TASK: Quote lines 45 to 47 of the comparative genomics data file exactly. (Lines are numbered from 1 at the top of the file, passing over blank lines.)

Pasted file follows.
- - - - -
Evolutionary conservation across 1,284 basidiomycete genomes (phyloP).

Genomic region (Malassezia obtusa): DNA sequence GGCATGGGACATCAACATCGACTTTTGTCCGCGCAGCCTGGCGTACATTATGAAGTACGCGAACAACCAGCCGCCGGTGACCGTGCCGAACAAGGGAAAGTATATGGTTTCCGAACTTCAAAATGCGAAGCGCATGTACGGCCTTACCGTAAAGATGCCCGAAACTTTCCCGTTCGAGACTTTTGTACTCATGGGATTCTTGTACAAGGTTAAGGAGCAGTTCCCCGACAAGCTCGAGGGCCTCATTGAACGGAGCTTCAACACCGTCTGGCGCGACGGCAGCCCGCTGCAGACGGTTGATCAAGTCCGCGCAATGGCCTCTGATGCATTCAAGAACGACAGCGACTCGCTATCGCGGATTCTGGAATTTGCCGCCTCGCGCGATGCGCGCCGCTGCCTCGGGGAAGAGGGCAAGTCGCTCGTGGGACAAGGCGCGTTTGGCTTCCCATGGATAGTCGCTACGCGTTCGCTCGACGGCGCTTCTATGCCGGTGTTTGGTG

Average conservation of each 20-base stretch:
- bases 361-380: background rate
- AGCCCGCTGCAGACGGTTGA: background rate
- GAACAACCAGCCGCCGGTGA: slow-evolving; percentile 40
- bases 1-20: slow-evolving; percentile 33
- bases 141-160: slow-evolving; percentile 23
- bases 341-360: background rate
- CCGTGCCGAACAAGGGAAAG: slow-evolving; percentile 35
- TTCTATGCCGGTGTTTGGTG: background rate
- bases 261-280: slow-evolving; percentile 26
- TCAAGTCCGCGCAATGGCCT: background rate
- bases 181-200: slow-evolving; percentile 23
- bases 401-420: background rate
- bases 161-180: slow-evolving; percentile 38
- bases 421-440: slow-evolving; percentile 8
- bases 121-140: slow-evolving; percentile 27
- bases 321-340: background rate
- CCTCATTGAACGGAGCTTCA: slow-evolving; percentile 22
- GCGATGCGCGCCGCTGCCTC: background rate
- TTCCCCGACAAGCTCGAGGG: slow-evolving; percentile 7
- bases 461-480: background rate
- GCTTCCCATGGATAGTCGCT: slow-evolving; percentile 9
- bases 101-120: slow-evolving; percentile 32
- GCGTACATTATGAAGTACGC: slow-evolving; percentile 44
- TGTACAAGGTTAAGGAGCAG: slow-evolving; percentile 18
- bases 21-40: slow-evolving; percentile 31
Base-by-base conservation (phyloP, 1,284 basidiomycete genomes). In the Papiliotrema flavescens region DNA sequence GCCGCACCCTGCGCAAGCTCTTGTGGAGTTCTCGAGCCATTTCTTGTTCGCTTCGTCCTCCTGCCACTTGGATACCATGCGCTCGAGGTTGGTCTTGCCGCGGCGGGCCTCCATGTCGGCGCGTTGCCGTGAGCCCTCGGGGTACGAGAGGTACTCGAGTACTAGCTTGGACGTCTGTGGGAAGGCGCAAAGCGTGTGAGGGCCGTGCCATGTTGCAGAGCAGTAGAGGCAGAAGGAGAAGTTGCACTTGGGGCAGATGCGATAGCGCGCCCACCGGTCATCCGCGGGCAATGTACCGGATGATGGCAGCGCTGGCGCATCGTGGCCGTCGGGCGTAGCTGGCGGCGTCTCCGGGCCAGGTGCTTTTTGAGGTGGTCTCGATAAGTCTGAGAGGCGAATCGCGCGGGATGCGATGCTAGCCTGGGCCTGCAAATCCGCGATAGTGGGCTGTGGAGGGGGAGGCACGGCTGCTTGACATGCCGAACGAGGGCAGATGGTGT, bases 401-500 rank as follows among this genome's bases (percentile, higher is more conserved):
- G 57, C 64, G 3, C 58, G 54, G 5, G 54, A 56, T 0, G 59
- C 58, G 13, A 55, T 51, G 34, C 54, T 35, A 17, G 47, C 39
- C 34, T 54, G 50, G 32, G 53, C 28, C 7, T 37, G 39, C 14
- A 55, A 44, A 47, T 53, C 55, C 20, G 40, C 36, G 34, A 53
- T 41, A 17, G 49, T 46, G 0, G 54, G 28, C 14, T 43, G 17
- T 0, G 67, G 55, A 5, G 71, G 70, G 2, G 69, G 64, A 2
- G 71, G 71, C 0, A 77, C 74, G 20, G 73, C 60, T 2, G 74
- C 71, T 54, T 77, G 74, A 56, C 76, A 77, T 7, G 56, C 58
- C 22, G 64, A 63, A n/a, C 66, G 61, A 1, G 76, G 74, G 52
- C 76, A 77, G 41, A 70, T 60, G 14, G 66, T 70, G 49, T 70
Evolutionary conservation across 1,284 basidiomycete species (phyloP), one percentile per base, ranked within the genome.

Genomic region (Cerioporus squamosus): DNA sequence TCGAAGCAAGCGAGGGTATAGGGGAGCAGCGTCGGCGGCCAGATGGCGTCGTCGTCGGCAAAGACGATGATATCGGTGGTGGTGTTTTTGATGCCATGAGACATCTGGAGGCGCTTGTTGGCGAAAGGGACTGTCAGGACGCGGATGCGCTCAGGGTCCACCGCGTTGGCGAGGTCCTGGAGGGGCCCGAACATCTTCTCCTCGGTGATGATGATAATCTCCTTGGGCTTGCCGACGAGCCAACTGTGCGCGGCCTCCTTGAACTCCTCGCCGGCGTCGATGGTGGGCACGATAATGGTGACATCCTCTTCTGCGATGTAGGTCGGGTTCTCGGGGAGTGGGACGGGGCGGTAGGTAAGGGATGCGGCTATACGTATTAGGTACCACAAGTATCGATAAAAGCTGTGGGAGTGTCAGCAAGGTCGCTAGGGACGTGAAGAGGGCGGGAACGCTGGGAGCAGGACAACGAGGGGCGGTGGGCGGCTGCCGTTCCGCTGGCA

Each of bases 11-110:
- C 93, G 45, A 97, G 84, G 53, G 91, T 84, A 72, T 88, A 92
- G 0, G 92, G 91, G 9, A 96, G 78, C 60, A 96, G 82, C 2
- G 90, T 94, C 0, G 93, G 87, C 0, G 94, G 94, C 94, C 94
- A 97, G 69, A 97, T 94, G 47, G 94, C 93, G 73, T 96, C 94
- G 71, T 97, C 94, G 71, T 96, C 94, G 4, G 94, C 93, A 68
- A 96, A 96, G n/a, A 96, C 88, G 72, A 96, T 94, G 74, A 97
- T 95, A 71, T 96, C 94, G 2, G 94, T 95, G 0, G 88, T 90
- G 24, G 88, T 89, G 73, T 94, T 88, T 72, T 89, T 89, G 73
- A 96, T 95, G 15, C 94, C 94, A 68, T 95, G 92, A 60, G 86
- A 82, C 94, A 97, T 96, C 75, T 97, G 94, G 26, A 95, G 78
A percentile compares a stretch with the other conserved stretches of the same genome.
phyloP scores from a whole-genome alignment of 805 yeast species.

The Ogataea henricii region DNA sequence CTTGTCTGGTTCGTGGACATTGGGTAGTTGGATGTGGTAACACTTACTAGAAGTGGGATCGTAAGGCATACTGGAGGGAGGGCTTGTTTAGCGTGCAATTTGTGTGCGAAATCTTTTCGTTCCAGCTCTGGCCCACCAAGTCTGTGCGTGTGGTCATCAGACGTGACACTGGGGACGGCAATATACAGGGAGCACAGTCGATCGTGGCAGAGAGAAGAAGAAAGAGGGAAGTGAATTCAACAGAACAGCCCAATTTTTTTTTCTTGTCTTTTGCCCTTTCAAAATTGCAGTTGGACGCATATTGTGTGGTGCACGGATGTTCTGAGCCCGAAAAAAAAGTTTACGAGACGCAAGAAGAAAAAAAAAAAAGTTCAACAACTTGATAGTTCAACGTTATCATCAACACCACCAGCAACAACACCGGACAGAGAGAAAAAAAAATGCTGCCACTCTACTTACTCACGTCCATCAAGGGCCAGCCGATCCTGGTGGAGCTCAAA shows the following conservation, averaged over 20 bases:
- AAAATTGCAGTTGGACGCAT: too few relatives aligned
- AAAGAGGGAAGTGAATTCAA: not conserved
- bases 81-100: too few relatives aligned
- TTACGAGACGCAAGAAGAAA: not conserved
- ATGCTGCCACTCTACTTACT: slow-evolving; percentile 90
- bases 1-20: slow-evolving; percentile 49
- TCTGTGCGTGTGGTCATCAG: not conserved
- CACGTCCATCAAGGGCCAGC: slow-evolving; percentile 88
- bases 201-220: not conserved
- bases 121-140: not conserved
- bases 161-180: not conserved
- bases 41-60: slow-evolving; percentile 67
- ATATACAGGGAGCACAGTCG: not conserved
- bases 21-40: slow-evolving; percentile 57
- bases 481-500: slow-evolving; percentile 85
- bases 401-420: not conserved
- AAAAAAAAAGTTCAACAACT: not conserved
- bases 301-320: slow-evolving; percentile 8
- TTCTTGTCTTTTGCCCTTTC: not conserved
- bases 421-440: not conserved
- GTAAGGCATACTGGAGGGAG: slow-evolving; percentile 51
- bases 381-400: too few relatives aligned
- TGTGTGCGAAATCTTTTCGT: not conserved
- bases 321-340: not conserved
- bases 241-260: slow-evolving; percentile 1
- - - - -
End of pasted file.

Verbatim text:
- G 90, T 94, C 0, G 93, G 87, C 0, G 94, G 94, C 94, C 94
- A 97, G 69, A 97, T 94, G 47, G 94, C 93, G 73, T 96, C 94
- G 71, T 97, C 94, G 71, T 96, C 94, G 4, G 94, C 93, A 68